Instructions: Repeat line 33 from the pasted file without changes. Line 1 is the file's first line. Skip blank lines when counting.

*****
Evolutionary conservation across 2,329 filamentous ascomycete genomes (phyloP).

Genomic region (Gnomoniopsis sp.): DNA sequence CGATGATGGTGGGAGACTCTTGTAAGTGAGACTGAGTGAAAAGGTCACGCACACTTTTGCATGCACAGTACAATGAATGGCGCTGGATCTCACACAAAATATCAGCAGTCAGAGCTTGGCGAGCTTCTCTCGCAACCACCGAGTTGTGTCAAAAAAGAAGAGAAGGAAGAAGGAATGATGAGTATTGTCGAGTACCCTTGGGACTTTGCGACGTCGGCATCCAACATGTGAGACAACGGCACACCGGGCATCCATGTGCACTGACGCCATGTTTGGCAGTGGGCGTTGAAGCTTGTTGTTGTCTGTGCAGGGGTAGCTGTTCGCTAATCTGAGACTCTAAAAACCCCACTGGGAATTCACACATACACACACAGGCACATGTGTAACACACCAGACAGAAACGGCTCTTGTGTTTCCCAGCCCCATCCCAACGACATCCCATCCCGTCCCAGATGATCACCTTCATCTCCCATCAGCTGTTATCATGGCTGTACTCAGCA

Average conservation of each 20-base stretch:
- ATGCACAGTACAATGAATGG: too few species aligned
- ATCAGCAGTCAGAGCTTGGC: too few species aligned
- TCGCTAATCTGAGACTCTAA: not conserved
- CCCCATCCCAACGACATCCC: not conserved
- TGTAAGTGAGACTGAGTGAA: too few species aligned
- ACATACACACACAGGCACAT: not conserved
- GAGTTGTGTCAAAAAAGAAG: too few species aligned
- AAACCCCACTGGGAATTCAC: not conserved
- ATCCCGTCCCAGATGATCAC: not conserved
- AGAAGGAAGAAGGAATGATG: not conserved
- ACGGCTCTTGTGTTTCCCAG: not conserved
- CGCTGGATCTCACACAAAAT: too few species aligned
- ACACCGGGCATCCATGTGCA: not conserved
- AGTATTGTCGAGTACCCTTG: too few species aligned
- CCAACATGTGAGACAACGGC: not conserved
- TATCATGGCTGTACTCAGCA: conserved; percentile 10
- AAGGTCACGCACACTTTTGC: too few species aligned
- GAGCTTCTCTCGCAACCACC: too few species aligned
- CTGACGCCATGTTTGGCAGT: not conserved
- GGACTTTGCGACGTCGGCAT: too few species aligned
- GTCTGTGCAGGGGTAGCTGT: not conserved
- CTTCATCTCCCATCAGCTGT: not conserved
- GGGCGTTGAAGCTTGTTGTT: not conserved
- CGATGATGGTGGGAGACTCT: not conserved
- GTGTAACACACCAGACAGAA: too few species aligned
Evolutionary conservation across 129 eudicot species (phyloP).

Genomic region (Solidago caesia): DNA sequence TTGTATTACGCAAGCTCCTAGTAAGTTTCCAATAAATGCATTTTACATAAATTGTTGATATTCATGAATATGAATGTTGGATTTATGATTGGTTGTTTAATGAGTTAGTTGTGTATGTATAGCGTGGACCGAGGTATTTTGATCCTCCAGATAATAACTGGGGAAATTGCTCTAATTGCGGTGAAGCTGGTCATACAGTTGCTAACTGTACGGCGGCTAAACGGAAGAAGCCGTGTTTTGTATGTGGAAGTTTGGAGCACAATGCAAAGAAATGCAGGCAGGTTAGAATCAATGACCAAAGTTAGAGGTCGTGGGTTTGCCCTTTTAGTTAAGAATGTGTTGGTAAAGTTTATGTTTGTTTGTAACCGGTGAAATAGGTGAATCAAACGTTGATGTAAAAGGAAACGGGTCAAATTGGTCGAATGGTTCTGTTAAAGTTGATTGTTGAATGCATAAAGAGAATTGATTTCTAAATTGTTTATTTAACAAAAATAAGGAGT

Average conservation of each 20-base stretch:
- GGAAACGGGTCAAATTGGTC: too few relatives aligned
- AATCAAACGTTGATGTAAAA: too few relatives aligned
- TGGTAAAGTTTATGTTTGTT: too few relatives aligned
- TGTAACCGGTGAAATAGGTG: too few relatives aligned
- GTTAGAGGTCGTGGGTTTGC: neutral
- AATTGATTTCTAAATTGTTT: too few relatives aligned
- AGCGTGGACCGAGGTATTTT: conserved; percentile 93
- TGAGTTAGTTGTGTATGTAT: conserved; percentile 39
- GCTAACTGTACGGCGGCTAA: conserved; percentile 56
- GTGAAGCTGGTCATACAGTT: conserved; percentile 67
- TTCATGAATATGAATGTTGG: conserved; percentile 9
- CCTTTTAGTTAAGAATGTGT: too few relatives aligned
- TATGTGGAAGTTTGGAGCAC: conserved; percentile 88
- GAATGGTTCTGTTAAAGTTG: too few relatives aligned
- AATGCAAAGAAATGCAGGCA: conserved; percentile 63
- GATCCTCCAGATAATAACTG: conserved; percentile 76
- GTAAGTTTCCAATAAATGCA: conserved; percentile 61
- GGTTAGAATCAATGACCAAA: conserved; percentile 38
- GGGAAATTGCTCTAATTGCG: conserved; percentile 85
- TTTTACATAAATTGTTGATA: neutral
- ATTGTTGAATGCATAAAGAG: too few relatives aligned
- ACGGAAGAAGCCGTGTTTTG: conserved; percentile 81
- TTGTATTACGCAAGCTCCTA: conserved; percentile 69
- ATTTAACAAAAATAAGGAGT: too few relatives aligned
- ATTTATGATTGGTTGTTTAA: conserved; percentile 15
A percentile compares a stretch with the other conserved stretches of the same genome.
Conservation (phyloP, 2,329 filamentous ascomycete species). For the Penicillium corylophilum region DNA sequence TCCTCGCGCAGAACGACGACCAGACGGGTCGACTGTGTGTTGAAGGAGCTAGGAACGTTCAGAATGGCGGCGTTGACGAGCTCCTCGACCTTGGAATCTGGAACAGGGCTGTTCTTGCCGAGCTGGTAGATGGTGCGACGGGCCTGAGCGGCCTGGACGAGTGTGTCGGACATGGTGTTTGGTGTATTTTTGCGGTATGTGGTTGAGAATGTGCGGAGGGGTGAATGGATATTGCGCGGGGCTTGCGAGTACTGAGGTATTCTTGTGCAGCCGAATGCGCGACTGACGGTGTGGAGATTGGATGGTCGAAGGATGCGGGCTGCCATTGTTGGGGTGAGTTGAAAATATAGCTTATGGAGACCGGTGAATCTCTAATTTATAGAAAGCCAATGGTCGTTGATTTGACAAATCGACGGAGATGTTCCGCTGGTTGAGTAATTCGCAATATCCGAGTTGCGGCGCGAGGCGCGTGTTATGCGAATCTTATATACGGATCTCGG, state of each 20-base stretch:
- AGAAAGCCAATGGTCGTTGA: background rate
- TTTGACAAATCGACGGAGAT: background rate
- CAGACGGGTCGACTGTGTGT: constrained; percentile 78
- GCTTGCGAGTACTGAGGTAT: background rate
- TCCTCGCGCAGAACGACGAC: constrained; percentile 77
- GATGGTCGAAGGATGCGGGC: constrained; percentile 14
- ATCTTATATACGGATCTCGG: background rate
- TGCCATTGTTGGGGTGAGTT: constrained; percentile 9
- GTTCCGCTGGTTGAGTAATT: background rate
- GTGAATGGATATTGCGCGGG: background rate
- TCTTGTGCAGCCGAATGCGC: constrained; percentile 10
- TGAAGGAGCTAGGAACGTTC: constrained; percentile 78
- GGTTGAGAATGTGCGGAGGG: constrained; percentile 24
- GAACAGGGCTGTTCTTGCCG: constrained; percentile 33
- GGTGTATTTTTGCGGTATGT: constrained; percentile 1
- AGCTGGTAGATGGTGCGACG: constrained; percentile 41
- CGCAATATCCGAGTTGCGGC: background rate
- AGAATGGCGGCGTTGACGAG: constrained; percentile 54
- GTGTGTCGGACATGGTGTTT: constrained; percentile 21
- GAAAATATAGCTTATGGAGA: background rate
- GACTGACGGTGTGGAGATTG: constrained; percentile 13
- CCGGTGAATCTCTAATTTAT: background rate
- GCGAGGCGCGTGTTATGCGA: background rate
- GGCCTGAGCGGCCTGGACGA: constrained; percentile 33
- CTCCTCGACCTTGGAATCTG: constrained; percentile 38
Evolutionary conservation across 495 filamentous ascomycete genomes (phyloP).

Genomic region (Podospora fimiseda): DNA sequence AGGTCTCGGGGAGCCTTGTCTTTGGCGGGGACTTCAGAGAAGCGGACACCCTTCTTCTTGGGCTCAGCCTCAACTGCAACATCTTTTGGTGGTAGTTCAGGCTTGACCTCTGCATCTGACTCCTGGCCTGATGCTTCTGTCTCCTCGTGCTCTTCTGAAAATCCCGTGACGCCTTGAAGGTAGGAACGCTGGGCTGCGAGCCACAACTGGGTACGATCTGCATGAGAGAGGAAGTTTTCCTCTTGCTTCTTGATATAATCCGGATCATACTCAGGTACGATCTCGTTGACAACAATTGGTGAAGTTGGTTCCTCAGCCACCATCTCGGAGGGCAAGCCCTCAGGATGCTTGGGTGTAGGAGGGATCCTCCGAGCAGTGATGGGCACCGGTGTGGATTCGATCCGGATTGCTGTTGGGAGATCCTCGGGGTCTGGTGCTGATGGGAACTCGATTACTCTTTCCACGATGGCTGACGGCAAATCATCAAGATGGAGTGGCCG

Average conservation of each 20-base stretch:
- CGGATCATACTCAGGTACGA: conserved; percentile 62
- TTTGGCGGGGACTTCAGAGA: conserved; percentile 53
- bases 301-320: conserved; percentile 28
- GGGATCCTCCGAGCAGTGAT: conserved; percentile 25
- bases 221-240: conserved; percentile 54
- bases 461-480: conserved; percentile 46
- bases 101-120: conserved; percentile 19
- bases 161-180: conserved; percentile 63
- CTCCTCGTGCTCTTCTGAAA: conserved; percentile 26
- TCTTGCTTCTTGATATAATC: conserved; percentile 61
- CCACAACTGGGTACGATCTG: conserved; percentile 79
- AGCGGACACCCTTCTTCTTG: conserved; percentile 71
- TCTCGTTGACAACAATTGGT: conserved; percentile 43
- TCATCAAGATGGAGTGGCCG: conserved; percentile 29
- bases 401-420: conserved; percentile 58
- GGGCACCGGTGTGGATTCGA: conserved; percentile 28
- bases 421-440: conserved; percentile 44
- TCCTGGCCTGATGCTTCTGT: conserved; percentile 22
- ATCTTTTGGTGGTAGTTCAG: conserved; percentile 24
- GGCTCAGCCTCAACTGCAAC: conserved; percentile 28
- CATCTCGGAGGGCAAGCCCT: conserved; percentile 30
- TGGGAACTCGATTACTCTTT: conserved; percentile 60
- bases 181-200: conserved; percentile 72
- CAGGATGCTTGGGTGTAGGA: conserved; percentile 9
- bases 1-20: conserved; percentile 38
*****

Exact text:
- AATCAAACGTTGATGTAAAA: too few relatives aligned